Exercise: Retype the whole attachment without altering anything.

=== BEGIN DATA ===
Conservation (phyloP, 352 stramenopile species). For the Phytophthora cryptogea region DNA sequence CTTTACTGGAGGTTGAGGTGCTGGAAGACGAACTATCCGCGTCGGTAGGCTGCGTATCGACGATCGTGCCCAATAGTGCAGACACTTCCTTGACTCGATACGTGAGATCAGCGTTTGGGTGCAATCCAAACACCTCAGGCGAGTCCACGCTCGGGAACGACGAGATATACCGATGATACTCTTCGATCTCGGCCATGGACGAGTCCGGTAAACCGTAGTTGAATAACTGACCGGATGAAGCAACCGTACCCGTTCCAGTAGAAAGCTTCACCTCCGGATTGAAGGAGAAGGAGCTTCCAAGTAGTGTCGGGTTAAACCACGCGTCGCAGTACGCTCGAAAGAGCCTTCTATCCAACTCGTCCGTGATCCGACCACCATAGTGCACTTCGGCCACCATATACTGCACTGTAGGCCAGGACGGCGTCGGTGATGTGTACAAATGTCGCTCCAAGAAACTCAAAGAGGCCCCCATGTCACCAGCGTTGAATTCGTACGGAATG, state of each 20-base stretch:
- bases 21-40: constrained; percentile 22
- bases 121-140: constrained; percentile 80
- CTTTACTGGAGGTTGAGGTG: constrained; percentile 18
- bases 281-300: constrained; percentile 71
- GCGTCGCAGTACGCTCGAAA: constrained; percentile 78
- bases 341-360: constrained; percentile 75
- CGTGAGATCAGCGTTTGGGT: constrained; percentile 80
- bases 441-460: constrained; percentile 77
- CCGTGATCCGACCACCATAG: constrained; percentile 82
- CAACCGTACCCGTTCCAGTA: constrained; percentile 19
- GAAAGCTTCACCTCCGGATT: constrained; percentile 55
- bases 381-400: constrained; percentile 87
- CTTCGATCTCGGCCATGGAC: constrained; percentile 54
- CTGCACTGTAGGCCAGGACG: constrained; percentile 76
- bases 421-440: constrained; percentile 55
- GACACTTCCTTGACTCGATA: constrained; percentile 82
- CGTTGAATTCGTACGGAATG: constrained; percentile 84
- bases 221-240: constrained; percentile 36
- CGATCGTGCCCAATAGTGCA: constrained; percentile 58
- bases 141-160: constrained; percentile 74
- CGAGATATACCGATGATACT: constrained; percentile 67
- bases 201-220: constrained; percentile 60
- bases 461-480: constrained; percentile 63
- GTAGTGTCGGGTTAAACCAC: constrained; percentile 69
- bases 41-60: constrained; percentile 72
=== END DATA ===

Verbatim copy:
Conservation (phyloP, 352 stramenopile species). For the Phytophthora cryptogea region DNA sequence CTTTACTGGAGGTTGAGGTGCTGGAAGACGAACTATCCGCGTCGGTAGGCTGCGTATCGACGATCGTGCCCAATAGTGCAGACACTTCCTTGACTCGATACGTGAGATCAGCGTTTGGGTGCAATCCAAACACCTCAGGCGAGTCCACGCTCGGGAACGACGAGATATACCGATGATACTCTTCGATCTCGGCCATGGACGAGTCCGGTAAACCGTAGTTGAATAACTGACCGGATGAAGCAACCGTACCCGTTCCAGTAGAAAGCTTCACCTCCGGATTGAAGGAGAAGGAGCTTCCAAGTAGTGTCGGGTTAAACCACGCGTCGCAGTACGCTCGAAAGAGCCTTCTATCCAACTCGTCCGTGATCCGACCACCATAGTGCACTTCGGCCACCATATACTGCACTGTAGGCCAGGACGGCGTCGGTGATGTGTACAAATGTCGCTCCAAGAAACTCAAAGAGGCCCCCATGTCACCAGCGTTGAATTCGTACGGAATG, state of each 20-base stretch:
- bases 21-40: constrained; percentile 22
- bases 121-140: constrained; percentile 80
- CTTTACTGGAGGTTGAGGTG: constrained; percentile 18
- bases 281-300: constrained; percentile 71
- GCGTCGCAGTACGCTCGAAA: constrained; percentile 78
- bases 341-360: constrained; percentile 75
- CGTGAGATCAGCGTTTGGGT: constrained; percentile 80
- bases 441-460: constrained; percentile 77
- CCGTGATCCGACCACCATAG: constrained; percentile 82
- CAACCGTACCCGTTCCAGTA: constrained; percentile 19
- GAAAGCTTCACCTCCGGATT: constrained; percentile 55
- bases 381-400: constrained; percentile 87
- CTTCGATCTCGGCCATGGAC: constrained; percentile 54
- CTGCACTGTAGGCCAGGACG: constrained; percentile 76
- bases 421-440: constrained; percentile 55
- GACACTTCCTTGACTCGATA: constrained; percentile 82
- CGTTGAATTCGTACGGAATG: constrained; percentile 84
- bases 221-240: constrained; percentile 36
- CGATCGTGCCCAATAGTGCA: constrained; percentile 58
- bases 141-160: constrained; percentile 74
- CGAGATATACCGATGATACT: constrained; percentile 67
- bases 201-220: constrained; percentile 60
- bases 461-480: constrained; percentile 63
- GTAGTGTCGGGTTAAACCAC: constrained; percentile 69
- bases 41-60: constrained; percentile 72